June 4 2006, the weather forecast was for small craft warnings and 30KPH+ winds. So do I do? -Go fishing!
This trip was with my neighbor, Iain Burnell, a keen Snapper fisherman, who was hoping the snapper had started to make their appearance on the Gold Coast. -Something they do as soon as the water temperature and currents drop off.
We left about 6:00am and headed directly to his favorite snapper spot. The wind was already blowing pretty good but the ocean hadn’t picked up yet. After a quick anchor set (pretty strange for us) by 7:00am we got some whole pilchards the water and immediately hooked up with a small snapper- very good start for the first drop! Next drop we caught a Dart followed by another little snapper…okay lots of action but not the correct size! About the same time I start wondering what we should be doing differently Iain’s rod doubles over and his line starts heading toward New Zealand – Now we are talking!!! After 10 minutes of fighting we have a ~50lb Spanish Mackerel under the boat, unfortunately one look at the boat it made one more run and Iain’s trace wasn’t up to those nasty teeth! Next drop we both hook up with two more Spanish mackerel this time both fish snapped our lines! At this point the wind was howling and we thinking about calling it a day when Iain asked “what’s that in the water?”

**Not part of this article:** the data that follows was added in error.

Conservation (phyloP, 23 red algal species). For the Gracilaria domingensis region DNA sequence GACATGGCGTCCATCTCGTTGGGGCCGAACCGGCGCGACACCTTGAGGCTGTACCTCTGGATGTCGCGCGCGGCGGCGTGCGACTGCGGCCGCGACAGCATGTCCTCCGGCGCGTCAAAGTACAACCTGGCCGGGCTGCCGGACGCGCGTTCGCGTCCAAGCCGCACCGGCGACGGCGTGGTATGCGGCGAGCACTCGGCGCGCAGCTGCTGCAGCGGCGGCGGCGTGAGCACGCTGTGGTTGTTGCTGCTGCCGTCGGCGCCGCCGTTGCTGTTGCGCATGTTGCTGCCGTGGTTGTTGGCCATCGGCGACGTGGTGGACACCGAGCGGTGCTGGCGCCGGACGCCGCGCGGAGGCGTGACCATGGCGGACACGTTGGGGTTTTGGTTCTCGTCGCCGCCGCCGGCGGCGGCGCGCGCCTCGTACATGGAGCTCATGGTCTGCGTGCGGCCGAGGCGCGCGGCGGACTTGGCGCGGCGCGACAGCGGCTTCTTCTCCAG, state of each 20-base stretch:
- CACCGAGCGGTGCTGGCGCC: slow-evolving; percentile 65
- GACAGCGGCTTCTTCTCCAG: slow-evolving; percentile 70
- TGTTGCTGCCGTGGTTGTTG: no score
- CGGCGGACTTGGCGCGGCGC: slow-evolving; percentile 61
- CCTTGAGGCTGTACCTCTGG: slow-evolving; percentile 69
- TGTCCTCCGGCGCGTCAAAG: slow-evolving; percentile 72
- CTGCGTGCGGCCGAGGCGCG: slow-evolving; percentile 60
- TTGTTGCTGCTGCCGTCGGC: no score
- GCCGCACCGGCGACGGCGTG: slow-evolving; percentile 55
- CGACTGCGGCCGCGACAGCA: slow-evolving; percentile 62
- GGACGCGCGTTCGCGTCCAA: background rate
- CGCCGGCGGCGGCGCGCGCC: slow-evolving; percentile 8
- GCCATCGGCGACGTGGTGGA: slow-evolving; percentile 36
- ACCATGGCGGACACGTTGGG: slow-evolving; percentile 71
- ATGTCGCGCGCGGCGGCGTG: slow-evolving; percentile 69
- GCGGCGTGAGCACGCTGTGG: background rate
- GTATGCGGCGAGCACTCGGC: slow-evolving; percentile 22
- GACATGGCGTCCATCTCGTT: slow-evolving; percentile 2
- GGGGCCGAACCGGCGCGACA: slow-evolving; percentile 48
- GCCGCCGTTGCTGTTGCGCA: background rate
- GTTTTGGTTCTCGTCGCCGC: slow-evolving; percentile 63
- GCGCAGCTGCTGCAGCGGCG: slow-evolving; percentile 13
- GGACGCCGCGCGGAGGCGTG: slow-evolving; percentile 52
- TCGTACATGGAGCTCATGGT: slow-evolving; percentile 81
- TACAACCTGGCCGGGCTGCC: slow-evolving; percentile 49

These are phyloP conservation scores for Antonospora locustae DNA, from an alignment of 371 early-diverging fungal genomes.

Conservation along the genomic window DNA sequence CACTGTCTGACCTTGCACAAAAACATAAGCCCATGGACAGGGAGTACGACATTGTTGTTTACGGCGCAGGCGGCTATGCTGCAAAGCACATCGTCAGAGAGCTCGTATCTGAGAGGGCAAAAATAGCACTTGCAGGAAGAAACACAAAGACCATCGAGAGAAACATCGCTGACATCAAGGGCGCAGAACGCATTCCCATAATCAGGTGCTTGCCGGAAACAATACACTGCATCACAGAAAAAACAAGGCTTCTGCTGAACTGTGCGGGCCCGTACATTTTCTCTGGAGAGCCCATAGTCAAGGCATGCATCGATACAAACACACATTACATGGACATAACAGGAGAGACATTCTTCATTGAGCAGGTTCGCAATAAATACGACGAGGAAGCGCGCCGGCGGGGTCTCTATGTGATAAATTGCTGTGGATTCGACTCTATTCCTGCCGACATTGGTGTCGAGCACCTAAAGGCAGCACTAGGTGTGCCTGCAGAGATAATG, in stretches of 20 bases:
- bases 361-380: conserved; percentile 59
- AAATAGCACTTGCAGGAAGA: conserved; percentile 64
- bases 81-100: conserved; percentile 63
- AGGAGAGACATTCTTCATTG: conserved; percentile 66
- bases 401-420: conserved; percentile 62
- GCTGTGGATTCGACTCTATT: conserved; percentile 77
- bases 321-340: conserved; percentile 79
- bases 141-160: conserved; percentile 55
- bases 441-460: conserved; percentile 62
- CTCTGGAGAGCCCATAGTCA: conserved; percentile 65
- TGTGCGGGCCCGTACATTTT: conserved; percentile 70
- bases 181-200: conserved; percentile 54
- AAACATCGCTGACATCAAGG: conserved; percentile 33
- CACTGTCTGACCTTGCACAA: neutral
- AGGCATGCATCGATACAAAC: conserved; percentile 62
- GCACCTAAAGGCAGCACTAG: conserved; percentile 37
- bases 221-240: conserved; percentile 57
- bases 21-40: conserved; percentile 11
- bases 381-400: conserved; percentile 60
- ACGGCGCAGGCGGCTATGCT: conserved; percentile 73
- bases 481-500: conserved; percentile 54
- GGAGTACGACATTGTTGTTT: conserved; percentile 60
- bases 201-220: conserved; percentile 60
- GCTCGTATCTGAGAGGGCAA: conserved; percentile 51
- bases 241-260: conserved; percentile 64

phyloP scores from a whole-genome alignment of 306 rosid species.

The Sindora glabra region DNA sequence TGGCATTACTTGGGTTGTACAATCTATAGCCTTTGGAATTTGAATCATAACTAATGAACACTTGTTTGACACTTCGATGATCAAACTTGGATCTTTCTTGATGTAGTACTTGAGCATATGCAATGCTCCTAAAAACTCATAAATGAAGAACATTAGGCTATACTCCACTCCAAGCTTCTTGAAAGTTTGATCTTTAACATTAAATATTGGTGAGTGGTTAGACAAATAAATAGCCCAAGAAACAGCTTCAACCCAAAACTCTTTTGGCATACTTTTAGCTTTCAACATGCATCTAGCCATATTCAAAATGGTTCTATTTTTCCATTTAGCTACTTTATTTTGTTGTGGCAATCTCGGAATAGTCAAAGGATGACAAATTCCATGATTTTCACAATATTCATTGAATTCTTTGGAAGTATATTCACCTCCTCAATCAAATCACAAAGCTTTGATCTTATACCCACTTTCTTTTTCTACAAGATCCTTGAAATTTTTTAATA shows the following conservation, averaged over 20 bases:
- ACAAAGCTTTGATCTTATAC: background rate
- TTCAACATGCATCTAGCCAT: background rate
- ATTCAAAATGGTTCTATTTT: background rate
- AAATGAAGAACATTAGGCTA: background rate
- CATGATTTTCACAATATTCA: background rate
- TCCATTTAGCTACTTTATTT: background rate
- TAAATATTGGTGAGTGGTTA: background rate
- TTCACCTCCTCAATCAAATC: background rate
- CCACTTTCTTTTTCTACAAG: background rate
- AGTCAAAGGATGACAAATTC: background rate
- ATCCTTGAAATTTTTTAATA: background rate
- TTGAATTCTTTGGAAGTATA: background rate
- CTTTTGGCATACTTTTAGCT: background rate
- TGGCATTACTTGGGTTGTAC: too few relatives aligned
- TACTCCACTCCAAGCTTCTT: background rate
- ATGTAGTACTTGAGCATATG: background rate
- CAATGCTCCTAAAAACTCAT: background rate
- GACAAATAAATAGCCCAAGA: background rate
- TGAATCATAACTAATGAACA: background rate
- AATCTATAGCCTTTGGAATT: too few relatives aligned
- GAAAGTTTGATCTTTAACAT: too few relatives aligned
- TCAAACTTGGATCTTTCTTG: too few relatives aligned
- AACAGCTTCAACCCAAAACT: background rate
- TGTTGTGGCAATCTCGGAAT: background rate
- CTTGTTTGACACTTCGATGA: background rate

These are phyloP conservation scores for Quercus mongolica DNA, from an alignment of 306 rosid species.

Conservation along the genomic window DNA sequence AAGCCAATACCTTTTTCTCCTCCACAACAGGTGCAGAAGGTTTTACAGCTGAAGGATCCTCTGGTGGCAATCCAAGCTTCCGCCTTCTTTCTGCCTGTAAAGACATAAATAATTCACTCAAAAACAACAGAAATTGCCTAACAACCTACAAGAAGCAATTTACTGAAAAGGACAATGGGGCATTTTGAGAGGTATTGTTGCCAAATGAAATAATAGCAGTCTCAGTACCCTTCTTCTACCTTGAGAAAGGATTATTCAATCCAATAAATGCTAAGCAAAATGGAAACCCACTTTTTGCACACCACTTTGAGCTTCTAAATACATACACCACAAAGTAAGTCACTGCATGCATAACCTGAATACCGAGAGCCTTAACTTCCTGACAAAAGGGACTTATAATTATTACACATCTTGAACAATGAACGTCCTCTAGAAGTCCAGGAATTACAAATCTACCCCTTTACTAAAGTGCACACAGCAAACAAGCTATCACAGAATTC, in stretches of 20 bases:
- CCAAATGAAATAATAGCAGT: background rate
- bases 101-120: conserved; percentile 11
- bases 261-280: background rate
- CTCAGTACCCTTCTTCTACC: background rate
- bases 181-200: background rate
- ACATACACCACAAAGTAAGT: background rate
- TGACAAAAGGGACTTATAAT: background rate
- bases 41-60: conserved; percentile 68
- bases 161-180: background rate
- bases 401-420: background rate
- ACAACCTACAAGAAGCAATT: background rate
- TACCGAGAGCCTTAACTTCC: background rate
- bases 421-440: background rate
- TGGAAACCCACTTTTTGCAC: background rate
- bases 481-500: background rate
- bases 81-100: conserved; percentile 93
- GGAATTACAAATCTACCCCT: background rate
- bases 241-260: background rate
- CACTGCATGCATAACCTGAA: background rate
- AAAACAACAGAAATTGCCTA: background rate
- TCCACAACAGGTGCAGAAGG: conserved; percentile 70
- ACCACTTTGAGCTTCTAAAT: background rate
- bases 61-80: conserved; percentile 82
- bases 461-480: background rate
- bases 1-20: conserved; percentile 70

I didn’t see anything but threw some bait in the water to see it whatever it was to the boat. Low and behold it was a bunch of big yellow fin tuna circling behind the boat like a pack of dogs –YEE HAW! We both reeled our lines in and plunked our baits in the school and ….NOTHING! okay… I threw more bait in and again bam! All of it disappears! Thinking it was the fishing weight or swivel I grab my Bream Rod (light weight fresh water rod) tie on a big circle hook directly to the mainline and toss in another bait. Within two seconds a gull was diving towards the bait with me thinking “damn bird” but never finished the thought as a big Yellow Fin grabbed the bait and proceeded to show why hooking a tuna on a light fresh water rod was not a good idea….15 minutes later the fish was in the ice chest and I had taken the weight off the heavier snapper rod and was hoping to go for round two…but no luck despite the fact the tuna were still ther eand eating bait –without hooks<g>. Back to the light fresh rod and an immediate hook up – to an even bigger tuna –oh uh….This time after 20+ minutes both me and the fish were tired, Iain losing yet another big Spaniard and the ocean building it was definitely coming up so it was time to go home – not bad a day considering it still wasn’t 10:00am